Food Web Interactions Among Walleye, Lake Whitefish, and Yellow Perch in Green Bay, Lake Michigan
College of Natural Resources, University of Wisconsin-Stevens Point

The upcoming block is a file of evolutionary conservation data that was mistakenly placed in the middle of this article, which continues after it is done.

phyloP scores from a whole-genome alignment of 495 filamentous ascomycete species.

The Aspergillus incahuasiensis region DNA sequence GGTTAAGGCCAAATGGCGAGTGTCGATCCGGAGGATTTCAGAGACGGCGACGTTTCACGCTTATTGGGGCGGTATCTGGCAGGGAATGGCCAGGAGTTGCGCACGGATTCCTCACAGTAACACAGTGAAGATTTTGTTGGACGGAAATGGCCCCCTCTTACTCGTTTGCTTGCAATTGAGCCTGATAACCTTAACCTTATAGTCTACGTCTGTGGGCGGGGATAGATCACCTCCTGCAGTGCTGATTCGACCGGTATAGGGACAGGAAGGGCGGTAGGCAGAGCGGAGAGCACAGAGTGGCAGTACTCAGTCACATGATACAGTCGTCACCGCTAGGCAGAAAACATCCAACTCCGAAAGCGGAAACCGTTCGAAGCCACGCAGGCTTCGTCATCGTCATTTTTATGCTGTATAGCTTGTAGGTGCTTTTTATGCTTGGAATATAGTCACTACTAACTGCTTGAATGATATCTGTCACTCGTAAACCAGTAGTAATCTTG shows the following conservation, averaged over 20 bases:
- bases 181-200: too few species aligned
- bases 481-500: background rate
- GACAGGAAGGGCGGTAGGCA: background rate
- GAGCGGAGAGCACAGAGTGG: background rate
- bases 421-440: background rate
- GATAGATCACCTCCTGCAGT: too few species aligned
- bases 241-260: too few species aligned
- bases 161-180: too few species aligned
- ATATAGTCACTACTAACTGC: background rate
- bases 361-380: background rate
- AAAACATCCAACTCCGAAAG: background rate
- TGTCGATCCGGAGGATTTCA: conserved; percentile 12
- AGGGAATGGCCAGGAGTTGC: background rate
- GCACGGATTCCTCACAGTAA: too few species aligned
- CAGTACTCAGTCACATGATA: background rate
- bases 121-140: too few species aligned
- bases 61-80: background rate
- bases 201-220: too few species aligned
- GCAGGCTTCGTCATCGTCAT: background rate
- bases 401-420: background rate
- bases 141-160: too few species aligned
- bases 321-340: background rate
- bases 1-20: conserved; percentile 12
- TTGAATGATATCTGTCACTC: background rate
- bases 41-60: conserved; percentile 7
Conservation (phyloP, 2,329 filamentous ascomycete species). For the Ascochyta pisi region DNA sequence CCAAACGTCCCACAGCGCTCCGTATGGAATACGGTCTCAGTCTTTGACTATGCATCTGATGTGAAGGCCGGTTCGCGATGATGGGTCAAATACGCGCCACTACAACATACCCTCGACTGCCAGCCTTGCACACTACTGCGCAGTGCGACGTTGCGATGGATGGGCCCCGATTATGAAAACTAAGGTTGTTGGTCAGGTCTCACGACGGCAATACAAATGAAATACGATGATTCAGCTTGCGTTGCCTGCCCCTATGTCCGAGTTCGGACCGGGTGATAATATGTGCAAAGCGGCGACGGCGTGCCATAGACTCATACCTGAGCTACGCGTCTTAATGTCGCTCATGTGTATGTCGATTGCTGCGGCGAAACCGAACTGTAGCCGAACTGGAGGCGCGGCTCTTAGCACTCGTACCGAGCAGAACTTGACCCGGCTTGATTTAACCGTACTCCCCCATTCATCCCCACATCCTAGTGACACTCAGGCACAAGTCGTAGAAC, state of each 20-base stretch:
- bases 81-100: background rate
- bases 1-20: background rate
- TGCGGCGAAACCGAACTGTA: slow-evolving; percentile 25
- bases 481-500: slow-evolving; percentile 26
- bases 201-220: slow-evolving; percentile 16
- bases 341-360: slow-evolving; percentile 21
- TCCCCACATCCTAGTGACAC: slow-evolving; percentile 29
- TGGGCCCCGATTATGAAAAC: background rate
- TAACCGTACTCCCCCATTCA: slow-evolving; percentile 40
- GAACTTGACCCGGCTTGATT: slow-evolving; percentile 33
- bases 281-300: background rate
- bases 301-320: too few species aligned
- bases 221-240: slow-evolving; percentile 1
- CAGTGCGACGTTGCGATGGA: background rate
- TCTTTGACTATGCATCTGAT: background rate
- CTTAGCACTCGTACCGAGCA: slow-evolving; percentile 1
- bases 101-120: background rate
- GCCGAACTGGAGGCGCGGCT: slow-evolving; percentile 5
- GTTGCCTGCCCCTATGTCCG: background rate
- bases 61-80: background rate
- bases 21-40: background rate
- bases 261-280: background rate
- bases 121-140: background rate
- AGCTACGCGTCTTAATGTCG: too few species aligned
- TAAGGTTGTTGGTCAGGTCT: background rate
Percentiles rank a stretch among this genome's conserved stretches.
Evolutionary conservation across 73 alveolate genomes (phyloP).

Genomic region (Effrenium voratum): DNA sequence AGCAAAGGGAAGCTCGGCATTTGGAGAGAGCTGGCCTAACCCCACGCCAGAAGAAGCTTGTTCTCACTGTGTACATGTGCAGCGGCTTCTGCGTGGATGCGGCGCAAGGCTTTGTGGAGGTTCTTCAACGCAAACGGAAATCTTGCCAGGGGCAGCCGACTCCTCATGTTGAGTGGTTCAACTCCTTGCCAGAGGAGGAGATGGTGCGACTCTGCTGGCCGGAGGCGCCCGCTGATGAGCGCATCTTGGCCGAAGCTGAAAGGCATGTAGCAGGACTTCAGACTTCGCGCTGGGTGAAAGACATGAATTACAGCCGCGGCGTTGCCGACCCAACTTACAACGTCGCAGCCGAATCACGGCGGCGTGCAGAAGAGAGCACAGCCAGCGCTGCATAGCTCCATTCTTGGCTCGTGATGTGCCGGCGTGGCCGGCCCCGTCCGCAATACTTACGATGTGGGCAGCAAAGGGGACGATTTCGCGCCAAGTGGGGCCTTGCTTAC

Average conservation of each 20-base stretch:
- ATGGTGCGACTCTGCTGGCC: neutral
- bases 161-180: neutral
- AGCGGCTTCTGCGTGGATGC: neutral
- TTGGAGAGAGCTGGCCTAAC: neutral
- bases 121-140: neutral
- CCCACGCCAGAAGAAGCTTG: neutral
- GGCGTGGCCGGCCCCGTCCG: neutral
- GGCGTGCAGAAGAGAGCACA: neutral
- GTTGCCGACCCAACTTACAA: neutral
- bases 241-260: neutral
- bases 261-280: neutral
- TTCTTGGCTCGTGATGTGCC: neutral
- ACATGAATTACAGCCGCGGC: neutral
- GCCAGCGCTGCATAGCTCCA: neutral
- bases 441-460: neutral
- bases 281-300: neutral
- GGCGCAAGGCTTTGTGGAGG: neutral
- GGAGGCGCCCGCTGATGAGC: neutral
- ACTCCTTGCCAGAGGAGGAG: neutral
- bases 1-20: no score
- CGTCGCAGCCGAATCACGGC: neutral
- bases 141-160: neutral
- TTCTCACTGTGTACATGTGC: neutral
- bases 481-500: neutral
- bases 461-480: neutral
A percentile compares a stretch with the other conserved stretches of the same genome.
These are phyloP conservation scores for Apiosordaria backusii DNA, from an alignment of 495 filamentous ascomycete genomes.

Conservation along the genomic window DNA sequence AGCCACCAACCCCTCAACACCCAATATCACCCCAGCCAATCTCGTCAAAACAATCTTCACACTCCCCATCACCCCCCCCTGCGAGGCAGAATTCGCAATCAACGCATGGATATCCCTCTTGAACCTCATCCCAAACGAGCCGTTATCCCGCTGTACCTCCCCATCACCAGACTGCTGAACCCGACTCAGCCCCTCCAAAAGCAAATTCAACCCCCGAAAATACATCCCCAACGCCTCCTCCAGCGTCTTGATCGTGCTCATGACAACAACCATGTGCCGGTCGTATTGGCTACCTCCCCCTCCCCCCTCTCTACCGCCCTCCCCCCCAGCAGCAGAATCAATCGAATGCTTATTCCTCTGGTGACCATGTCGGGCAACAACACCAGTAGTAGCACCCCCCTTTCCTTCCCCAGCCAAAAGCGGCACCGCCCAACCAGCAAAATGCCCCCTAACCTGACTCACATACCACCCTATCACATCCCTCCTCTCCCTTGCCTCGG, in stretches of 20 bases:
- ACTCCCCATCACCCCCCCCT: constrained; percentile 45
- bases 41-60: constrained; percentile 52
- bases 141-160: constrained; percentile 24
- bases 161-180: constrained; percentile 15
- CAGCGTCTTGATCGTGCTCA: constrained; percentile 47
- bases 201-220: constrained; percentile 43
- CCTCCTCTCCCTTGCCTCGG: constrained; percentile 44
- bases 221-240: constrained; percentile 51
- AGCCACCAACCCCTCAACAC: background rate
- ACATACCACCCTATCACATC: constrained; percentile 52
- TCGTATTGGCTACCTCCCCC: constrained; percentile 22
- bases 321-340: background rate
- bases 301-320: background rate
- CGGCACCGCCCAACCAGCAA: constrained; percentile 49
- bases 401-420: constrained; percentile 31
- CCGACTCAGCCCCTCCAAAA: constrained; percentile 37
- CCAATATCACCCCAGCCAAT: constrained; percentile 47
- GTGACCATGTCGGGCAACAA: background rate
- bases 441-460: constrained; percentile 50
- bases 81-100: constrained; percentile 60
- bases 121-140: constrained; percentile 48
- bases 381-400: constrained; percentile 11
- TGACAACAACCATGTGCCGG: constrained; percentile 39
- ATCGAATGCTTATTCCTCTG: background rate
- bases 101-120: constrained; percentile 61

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Green Bay supports important fisheries for walleye Sander vitreus, lake whitefish Coregonus clupeaformis, and yellow perch Perca flavescens. While walleye and lake whitefish populations have expanded in Green Bay, yellow perch numbers remain at historically low levels. As one of the primary piscivores in the Green Bay food web, walleyes could influence lake whitefish and yellow perch abundance, and yellow perch are important prey for walleye within many ecosystems. Specifically, walleye and yellow perch populations in southern Green Bay have exhibited contrasting trends in abundance since 1986. Walleye predation has been hypothesized to represent a potential recruitment bottleneck for yellow perch in Green Bay, which has been documented in other areas throughout the Great Lakes. These three species likely interact in a variety of ways, including predation and diet overlap, but these interactions are poorly understood because contemporary information on diets is lacking. This information is needed to guide management decisions, because changes in population status of one species will likely affect fisheries for the other two species. The specific objectives of my research were to determine if: 1) lake whitefish and yellow perch represent important prey for walleyes in Green Bay; 2) diets of these three species vary spatially and temporally; 3) diet overlap among species is evident; and 4) the extent of walleye predation is sufficiently high to influence recruitment potential of lake whitefish and yellow perch in the portion of Green Bay south of Chambers Island (Zone 1). Fish were collected each month from May through October in two zones of Green Bay during 2018 and 2019 using monofilament graded mesh gill nets. Additional fish were collected by natural resource agencies, commercial fishers, and recreational anglers. A total of 4,423 stomachs were dissected and diet items were removed and wet weighed to generate diet compositions using diet information from 687 walleye, 533 lake whitefish, and 696 yellow perch with nonempty stomachs. For each species, diet composition was described using mean proportion by wet weight for each year, zone, and month combination. Analysis of similarities (ANOSIM) was used to test for spatial and temporal differences in diet composition, Pianka’s (1974) index of niche overlap was used to calculate the extent of diet overlap, and a combination of bioenergetics and statistical catch-at-age (SCAA) modeling was used to estimate total walleye consumption of lake whitefish and yellow perch from May 1 through October 31 during 2018. Diet compositions suggest that lake whitefish and yellow perch comprise between 5-6% of walleye diets overall, though temporal and spatial variation in diets was evident. Lake whitefish were seasonally important prey consumed only during May and June in Zone 1, comprising 36% of June walleye diets. Also, this study was the first to document the importance of lake whitefish to walleye diets within the Great Lakes. In both zones, yellow perch contributed to walleye diets at a broader temporal scale than lake whitefish, but perch never comprised more than 15% of walleye diets in any month throughout Green Bay. Walleye diet compositions were significantly different between zones, potentially reflecting differences in prey fish availability. Additionally, significant temporal variation was identified in Zone 1, with distinct seasonal transitions in the consumption of prey species. Walleye diets were generally similar between 2018 and 2019, though fish collections during 2019 occurred at a reduced scale. Furthermore, variability in diet compositions was less evident for lake whitefish and yellow perch. However, a significant difference was detected between zones which was attributed to the greater contribution of round gobies Neogobius melanostomus in lake whitefish and yellow perch diets identified in Zone 2. Similarly, a significant temporal change in yellow perch diets was detected, largely attributed to increased consumption of round gobies during the fall throughout Green Bay. Diet overlap was strongest between lake whitefish and yellow perch, while weak to moderate overlap was observed between walleye and both lake whitefish and yellow perch. The highest degree of diet overlap between walleye and yellow perch occurred during October in Zone 1, corresponding with increased contribution of gizzard shad Dorosoma cepedianum to the diets of both species, and September in Zone 2, which was influenced most by predation on round goby and yellow perch. Moreover, diet overlap was highly influenced by the invertebrate prey group used in my diet analyses, as all invertebrate taxa were pooled. More specific identification of invertebrate taxa in diets would likely increase the resolution and reliability of my diet overlap indices, but this would be difficult because invertebrates were rarely intact in many diets, especially for lake whitefish. In conjunction with observed growth and monthly diet data, a range of abundance estimates (i.e., 95% confidence limits) from SCAA models were used to predict the influence of walleye predation on lake whitefish and yellow perch recruitment potential. Based on the range of walleye consumption estimates and lake whitefish recruitment estimates, walleye consumption appeared unlikely to influence recruitment potential of lake whitefish in Zone 1 of Green Bay. However, given the high abundance of walleye and low abundance of yellow perch estimated in Zone 1, yellow perch recruitment potential is likely affected by walleye predation. These results corroborate other studies that have identified walleye predation as a significant recruitment bottleneck for yellow perch populations throughout the Great Lakes. This study also suggests that previous concerns related to walleyes negatively impacting lake whitefish may be unrealistic. Additionally, alewife Alosa pseudoharengus, gizzard shad, and invasive round gobies may serve as predation buffers for lake whitefish and yellow perch and predation by my three focal species may help in regulating round goby abundance in Green Bay. My results provide fisheries managers and stakeholders with important information regarding the complex interactions among walleyes, lake whitefish, and yellow perch in Green Bay, so that future management decisions can be made with a better understanding of the potential implications for all three fisheries and prey resources.